The federal government said Friday that it will give farmers an additional $14bn to compensate them for the difficulties they have experienced selling their crops, milk and meat because of the coronavirus pandemic.
The United States Department of Agriculture released details of its plan that it said will provide “financial assistance that gives producers the ability to absorb increased marketing costs associated with the COVID-19 pandemic”.
President Donald Trump first mentioned the aid in a speech Thursday night in Wisconsin, a presidential battleground state that is considered vital for his chances to win a second term.
The additional payments illustrate the importance of farmers as a voting block to Trump’s re-election. He addressed them in Wisconsin directly, saying, “You gotta love Trump,” and promising favourable trade and regulatory changes, as well as tax cuts.
“Now, we have to get four more years to cement it, and to do additional things,” he said.
The coronavirus pandemic has created several problems for farmers. Lowered availability of labour has reduced crop and livestock production, as well as processing capacity in meatpacking plants and other facilities. These problems have pushed prices that farmers receive for commodities lower. They have also seen a drop in demand for some products as fewer people have been eating out. Farm households also have suffered from loss of income from off-farm jobs that they use to fund farm production needs, household living expenses and payments on farm business debt.
Agriculture groups applauded the additional money, much of which will come in direct payments for crops that meet a specified threshold of price decline. They include corn, soybeans, wheat and some cotton.
Chicken, eggs, milk, beef cattle, pigs and lambs also will be covered, as will tobacco, wool, alfalfa, oats, peanuts, rice and hemp.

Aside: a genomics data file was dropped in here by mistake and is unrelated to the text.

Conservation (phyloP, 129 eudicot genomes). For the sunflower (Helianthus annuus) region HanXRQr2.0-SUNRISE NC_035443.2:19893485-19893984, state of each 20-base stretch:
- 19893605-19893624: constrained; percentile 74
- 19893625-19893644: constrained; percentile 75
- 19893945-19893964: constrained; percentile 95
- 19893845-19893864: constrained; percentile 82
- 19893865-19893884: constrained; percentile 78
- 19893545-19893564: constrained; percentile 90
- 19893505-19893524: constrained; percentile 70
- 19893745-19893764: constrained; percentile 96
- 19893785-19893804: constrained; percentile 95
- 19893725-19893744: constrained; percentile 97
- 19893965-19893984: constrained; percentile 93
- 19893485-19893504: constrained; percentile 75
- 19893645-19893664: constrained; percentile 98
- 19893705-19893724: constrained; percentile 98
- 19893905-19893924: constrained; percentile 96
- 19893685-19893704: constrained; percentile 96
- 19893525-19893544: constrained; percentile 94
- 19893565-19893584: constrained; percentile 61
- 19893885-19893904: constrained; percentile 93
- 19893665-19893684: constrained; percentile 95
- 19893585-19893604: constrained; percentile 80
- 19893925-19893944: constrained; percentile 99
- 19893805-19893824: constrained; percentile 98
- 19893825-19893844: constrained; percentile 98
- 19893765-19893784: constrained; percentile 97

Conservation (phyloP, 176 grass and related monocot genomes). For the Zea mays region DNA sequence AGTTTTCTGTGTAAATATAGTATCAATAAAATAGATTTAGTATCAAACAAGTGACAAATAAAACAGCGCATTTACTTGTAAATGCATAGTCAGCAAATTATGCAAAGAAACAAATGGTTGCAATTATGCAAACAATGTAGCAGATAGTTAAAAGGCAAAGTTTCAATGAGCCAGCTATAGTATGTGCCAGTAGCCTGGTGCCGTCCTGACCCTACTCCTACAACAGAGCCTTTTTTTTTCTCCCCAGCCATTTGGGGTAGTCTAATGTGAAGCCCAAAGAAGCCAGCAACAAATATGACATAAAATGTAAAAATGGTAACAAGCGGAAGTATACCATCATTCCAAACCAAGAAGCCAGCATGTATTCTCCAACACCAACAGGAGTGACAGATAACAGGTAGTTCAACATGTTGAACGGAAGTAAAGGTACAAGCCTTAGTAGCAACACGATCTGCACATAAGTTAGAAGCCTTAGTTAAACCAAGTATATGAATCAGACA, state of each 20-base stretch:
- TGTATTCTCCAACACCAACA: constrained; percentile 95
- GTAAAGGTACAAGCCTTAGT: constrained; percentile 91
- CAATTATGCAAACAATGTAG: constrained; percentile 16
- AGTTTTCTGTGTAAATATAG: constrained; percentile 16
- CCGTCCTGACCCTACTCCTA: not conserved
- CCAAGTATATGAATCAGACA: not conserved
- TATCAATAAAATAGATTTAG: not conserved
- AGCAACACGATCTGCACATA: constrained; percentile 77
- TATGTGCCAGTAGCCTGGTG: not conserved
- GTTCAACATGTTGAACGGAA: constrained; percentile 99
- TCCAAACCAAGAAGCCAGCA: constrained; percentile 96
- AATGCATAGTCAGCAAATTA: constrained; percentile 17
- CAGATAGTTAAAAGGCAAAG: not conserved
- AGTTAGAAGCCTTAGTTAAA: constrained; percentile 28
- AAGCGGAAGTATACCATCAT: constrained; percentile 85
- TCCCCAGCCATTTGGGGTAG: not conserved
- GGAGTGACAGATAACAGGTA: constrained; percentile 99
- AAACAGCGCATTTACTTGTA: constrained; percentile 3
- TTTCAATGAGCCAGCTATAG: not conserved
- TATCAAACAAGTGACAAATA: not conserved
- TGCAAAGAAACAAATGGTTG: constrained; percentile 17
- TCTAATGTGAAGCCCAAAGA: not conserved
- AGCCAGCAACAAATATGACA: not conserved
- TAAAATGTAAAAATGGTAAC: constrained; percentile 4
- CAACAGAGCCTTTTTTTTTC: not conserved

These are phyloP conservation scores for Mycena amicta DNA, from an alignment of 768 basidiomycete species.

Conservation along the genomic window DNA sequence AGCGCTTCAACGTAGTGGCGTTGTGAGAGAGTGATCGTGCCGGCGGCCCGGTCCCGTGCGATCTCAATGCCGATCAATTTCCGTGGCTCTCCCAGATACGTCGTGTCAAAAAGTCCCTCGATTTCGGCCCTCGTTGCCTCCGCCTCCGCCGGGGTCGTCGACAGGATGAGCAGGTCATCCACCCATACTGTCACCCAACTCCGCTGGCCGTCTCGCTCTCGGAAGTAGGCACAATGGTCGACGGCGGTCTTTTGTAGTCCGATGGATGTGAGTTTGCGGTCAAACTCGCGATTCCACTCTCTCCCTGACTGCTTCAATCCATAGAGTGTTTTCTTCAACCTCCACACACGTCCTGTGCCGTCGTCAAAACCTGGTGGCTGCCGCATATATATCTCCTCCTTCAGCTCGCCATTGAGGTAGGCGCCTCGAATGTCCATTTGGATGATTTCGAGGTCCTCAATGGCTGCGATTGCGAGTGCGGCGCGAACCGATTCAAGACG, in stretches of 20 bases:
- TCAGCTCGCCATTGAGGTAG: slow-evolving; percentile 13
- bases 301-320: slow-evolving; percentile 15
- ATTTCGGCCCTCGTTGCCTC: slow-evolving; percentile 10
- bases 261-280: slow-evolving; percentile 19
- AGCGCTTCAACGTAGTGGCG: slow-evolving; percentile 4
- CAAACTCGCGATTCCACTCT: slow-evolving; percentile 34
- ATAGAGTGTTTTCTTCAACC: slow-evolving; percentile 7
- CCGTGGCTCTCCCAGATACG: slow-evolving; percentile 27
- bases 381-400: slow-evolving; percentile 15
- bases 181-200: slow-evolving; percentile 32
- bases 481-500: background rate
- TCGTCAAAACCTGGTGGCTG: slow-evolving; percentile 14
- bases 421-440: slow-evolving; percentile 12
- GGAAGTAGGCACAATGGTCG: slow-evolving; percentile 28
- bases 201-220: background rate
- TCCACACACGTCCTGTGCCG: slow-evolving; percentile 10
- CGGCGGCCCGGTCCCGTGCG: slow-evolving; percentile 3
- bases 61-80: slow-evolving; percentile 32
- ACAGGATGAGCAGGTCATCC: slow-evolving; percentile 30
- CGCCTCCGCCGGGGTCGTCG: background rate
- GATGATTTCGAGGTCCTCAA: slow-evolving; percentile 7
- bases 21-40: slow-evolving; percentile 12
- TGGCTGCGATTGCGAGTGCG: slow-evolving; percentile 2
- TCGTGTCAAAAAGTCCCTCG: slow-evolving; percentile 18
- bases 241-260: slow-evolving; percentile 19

Farmers can begin signing up for the money on Monday.
“We listened to feedback received from farmers, ranchers and agricultural organizations about the impact of the pandemic on our nations’ farms and ranches, and we developed a program to better meet the needs of those impacted,” Secretary of Agriculture Perdue said in a statement.
The program places a payment cap of $250,000 a person or farm entity for all commodities combined. Gross income cannot be more than $900,000, unless at least 75 per cent or more of their income is derived from farming, ranching or forestry-related activities.
In April, the administration rolled out a $19bn programme, most of which was in the form of direct farm payments. That followed $28bn the federal government gave farmers to compensate for two years of disruptions caused by Trump’s tariff battles with trading partners.
Some crop and livestock groups have criticised the way previous aid was divided, and National Farmers Union President Rob Larew made it clear in a statement that farmers want the money distributed fairly.
“The first round of funding, though greatly appreciated, was not without its flaws,” Larew said. “Not only did it favour large farms over smaller ones, it also sent millions of dollars to foreign-owned operations and excluded some farmers entirely.”
He asked for congressional oversight and for the USDA to ensure that payments “are commensurate with demonstrated need”.
Scott Irwin, a University of Illinois professor who focuses on agricultural markets, said the federal payments have offset a “triple whammy” of low commodity prices, a trade war with China and a drop in demand due to the coronavirus. It is hard to overstate how much the payments have helped some Midwest corn and soybean farmers, Irwin said, noting that a University of Illinois analysis found that in 2019, various federal support programmes were responsible for 90 per cent of a median grain operation’s net farm income in Illinois.
“It has basically stopped the agricultural boat from leaking,” Irwin said. “It’s been so big under President Trump that, at least for the time being, the financial picture in agriculture is not going backward.”
Even as federal support has been responsible for more than one-third of US net farm income in 2020, Irwin said many farmers still are struggling because of poor prices.
“No one is getting rich from of all this aid because the market prices have been so low, but it has stopped the bleeding financially,” Irwin said.
The money for the farm programmes comes from the Commodity Credit Corporation, which was created in 1933. It has authority from Congress to borrow up to $30bn from the US Treasury and private lending agencies.
With the latest round of aid, the CCC may deplete its current limits, requiring a continuing resolution by Congress to replenish its funding, said John Newton, chief economist for the American Farm Bureau Federation.